Posts tagged qur'an
“ And whoever turns away from My remembrance - indeed, he will have a depressed life…”
The Month of Quran - Nouman Ali Khan [Quran Weekly]
“The entire spirit of Ramadan is the Qur’an itself”
In Arabic calligraphy, the ninety-first surah in the Holy Quran, Ash-Shams, meaning ‘the sun’; is written exactly once in the Islamic Calligraphy Diwani Jali script to create an abstract stylized sun. (Full English Translation at the bottom). [discovered this on Etsy, show this artist some love and buy their prints!]
Surah 91 - Ash-Shams
In the name of Allah, the most Gracious and most Merciful.
By the sun and its brightness.
And [by] the moon when it follows it.
And [by] the day when it displays it.
And [by] the night when it covers it.
And [by] the sky and He who constructed it.
And [by] the earth and He who spread it.
And [by] the soul and He who proportioned it.
And inspired it [with discernment of] its wickedness and its righteousness,
He has succeeded who purifies it,
And he has failed who instills it [with corruption].
Thamud denied [their prophet] by reason of their transgression,
When the most wretched of them was sent forth.
And the messenger of Allah [Salih] said to them, “[Do not harm] the she-camel of Allah or [prevent her from] her drink.”
But they denied him and hamstrung her. So their Lord brought down upon them destruction for their sin and made it equal [upon all of them].
And He does not fear the consequence thereof.
“ The merciful people will be shown mercy by the All Merciful; be merciful to those on earth and the One in heaven will be merciful to you.”
Gateway to the Koran of Kansuh al-Ghori
The Koran of Kansuh al-Ghuri is being digitised by the Rylands Centre for Heritage Imaging & Collection Care. …
This morning [24 January 2011] the initial photography of the pages was completed. 940 images now have to be cropped, checked and processed before we can upload them into Turning the Pages.
“ True piety does not consist in turning your faces towards the east or the west — but truly pious is he who believes in God, and the Last Day; and the angels, and revelation, and the prophets; and spends his substance — however much he himself may cherish — it — upon his near of kin, and the orphans, and the needy, and the wayfarer, and the beggars, and for the freeing of human beings from bondage; and is constant in prayer, and renders the purifying dues; and [truly pious are] they who keep their promises whenever they promise, and are patient in misfortune and hardship and in time of peril: it is they that have proved themselves true, and it is they, they who are conscious of God.”
This verse will be up for discussion in the upcoming HuffPo series on Ramadan. Huffington Post Religion has launched a scripture commentary/reflection series, which will bring together leading voices from different religious traditions to offer their wisdom on selected religious texts. We are pleased to announce a series of reflections for the Holy Month of Ramadan featuring posts by HM Queen Noor, Dalia Mogahed, Eboo Patel, Kabir Helminski, Rami Nashashibi, and Daisy Khan. They will all be reflecting on a passage from the Qur’an, Sura 2:177, which appears above. Last month we featured Christian reflections on the Gospel by Rev. Jim Wallis, Dr. Serene Jones, Dr. Emilie Townes, Sister Joan Chittister, and Rev. James Martin, S.J. Coming in September we will feature Jewish commentaries for the High Holidays and in October Hindu commentary for Diwali. We hope all readers, Muslim and non-Muslim, will gain wisdom from the insights of our writers on the Holy Qur’an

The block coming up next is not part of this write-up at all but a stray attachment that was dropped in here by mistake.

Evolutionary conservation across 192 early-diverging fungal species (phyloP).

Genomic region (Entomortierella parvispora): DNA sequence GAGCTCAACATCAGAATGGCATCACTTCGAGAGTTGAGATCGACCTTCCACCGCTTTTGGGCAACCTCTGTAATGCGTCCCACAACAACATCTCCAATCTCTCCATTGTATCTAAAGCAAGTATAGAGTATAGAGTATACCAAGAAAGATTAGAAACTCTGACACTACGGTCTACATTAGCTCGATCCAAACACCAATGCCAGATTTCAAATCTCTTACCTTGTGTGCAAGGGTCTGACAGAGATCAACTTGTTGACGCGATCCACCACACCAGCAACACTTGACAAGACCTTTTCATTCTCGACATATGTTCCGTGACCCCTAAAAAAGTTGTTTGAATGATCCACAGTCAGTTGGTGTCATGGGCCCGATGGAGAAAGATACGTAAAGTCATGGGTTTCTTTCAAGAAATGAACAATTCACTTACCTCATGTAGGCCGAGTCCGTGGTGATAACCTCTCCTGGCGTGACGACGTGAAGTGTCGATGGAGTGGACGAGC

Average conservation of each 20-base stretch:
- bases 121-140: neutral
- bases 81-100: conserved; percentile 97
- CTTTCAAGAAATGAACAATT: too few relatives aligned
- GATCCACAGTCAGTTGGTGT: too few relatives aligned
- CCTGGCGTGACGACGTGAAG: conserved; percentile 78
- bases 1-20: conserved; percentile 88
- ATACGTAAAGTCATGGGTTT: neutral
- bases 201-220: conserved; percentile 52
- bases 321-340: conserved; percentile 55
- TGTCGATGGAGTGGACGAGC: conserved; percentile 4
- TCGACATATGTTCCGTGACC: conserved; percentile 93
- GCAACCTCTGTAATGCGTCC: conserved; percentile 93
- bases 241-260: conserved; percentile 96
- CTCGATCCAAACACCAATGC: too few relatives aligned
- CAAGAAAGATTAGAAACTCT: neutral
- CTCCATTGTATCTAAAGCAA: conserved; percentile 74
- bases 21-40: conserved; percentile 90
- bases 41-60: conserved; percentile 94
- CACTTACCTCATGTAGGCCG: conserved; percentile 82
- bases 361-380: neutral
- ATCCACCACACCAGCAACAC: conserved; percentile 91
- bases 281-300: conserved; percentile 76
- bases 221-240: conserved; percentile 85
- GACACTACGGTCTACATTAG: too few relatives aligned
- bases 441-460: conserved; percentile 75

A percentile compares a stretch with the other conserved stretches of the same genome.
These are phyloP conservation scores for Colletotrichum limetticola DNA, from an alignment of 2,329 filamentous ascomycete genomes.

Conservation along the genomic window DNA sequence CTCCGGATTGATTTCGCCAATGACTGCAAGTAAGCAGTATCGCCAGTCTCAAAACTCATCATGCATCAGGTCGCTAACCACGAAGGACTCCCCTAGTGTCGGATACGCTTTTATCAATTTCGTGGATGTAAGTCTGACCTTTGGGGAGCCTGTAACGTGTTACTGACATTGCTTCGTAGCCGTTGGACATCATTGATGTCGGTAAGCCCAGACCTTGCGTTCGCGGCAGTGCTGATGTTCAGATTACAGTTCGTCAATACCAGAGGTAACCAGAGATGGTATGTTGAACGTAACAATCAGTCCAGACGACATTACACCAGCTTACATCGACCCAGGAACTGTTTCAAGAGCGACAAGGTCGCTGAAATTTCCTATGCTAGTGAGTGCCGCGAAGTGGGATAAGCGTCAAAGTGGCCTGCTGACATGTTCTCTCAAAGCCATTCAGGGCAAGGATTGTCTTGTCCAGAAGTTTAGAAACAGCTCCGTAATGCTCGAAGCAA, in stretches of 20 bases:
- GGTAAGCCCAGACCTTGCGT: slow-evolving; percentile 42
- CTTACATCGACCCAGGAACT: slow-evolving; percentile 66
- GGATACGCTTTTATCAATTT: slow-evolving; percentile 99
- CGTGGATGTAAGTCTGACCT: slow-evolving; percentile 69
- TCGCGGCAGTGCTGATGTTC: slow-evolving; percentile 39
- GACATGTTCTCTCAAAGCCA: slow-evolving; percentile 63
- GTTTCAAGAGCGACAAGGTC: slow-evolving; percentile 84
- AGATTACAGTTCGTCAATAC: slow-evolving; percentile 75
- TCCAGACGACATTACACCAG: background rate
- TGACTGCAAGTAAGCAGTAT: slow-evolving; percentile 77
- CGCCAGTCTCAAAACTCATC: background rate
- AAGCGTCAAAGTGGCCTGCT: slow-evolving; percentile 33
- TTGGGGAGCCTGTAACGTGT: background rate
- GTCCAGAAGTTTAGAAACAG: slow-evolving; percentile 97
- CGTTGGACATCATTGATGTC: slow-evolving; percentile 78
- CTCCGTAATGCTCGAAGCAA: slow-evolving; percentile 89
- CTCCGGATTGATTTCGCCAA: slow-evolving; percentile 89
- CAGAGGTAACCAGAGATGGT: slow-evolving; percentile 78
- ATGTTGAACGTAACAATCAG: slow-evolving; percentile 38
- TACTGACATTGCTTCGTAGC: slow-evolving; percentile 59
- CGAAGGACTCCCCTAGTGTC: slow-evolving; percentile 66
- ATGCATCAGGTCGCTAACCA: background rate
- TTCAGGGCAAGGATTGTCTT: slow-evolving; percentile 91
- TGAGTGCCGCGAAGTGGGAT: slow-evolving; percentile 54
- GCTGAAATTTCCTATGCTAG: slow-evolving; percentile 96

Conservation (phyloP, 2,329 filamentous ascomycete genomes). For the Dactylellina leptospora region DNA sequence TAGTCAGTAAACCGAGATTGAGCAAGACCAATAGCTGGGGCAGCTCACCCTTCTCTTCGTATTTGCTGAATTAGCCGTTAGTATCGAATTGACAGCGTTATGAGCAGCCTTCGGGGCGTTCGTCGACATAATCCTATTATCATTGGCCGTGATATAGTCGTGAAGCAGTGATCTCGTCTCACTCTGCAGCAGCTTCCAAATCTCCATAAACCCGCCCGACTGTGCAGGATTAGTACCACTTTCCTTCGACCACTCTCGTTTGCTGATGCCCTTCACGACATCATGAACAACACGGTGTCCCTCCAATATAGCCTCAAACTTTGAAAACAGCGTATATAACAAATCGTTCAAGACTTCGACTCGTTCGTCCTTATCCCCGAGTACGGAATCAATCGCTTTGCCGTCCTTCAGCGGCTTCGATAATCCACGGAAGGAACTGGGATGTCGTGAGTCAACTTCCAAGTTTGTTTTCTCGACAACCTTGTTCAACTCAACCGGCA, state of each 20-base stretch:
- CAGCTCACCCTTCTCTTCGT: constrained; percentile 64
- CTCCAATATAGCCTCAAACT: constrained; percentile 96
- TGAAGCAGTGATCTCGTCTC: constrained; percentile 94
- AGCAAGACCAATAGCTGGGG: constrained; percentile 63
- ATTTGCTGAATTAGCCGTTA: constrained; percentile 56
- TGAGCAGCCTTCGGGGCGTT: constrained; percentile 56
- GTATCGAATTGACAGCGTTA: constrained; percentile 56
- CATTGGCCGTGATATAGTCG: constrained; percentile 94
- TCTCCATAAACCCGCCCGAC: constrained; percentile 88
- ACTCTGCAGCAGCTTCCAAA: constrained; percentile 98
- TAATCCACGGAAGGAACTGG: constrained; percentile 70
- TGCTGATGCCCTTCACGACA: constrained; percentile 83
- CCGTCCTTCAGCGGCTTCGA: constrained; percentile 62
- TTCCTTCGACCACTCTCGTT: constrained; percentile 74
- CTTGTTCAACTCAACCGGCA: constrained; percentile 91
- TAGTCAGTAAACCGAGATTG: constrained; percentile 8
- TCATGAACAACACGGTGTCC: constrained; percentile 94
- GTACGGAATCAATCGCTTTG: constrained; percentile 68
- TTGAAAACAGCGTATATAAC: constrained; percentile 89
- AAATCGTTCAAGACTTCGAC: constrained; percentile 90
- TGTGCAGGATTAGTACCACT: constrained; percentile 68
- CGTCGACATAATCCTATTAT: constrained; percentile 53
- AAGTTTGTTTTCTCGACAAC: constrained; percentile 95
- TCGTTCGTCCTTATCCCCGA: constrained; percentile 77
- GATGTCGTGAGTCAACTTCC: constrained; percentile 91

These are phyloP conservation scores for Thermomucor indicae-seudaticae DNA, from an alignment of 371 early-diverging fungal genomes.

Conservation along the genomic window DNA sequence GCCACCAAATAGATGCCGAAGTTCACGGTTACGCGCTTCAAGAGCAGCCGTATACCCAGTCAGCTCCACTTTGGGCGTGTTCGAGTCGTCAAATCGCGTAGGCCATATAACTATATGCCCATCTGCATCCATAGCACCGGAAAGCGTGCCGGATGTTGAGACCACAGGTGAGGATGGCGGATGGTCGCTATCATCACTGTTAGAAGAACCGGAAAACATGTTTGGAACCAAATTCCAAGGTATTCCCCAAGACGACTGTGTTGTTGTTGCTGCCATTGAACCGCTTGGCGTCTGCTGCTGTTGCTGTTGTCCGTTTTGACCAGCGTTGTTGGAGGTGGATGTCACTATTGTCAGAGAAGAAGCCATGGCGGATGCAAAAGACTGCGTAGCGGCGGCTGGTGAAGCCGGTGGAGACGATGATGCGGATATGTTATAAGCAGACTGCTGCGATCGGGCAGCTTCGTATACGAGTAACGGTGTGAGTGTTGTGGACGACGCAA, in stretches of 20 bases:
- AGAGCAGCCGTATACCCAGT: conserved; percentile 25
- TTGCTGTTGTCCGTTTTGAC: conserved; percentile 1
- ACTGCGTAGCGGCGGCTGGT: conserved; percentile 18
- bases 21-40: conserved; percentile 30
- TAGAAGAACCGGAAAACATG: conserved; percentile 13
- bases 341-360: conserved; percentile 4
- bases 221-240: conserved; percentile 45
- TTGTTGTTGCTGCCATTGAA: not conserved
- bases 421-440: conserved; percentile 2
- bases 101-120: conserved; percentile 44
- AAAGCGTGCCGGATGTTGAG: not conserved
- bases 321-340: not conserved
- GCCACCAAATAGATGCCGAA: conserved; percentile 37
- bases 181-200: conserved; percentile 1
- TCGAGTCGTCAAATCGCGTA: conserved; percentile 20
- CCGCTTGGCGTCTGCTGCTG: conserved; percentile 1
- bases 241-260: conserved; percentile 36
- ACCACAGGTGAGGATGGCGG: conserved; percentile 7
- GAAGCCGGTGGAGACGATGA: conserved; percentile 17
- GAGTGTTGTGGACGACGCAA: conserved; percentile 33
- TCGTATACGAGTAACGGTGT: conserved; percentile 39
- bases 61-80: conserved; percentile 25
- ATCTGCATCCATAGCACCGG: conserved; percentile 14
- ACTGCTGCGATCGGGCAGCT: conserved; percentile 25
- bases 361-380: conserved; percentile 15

Read my favorite Chicagoan, Rami Nashashibi’s, first installment here.
כל המאבד נפש אחת מעלין עליו כאילו איבד עולם מלא וכל המקיים נפש אחת מעלין עליו כאילוקיים עולם מלא
“Whoever destroys a soul, it is considered as if he destroyed an entire world. And whoever saves a life, it is considered as if he saved an entire world.” - Babylonian Talmud, Sanhedrin 4:8 (37a)
i hope nobody is offended by what i’m about to do but i just wanted to compare the above excerpt from the Talmud with a verse from the Qur’an:
“For that cause We decreed for the Children of Israel that whosoever killeth a human being for other than manslaughter or corruption in the earth, it shall be as if he had killed all mankind, and whoso saveth the life of one, it shall be as if he had saved the life of all mankind. Our messengers came unto them of old with clear proofs (of Allah’s Sovereignty), but afterwards lo! many of them became prodigals in the earth.” (5:32)
Who said lessons from the Qur’an and the Talmud were irreconcilably different? The similarities between the Semitic texts abounds.
1. Respect and honour all human beings irrespective of their religion, color, race, sex, language, status, property, birth, profession/job and so on [17/70]
2. Talk straight, to the point, without any ambiguity or deception [33/70]
3. Choose best words to speak and say them in the best possible way [17/53, 2/83]
4. Do not shout. Speak politely keeping your voice low. [31/19]
5. Always speak the truth. Shun words that are deceitful and ostentatious [22/30]
6. Do not confound truth with falsehood [2/42]
7. Say with your mouth what is in your heart [3/167]
8. Speak in a civilized manner in a language that is recognised by the society and is commonly used [4/5]
9. When you voice an opinion, be just, even if it is against a relative [6/152]
10. Do not be a bragging boaster [31/18]
11. Do not talk, listen or do anything vain [23/3, 28/55]
12. Do not participate in any paltry. If you pass near a futile play, then pass by with dignity [25/72]
13. Do not verge upon any immodesty or lewdness whether surreptitious or overt [6/151].
14. If, unintentionally, any misconduct occurs by you, then correct yourself expeditiously [3/134].
15. Do not be contemptuous or arrogant with people [31/18]
16. Do not walk haughtily or with conceit [17/37, 31/18]
17. Be moderate in thy pace [31/19]
18. Walk with humility and sedateness [25/63]
19. Keep your gazes lowered devoid of any lecherous leers and salacious stares [24/30-31, 40/19].
20. If you do not have complete knowledge about anything, better keep your mouth shut. You might think that speaking about something without full knowledge is a trivial matter. But it might have grave consequences [24/15-16]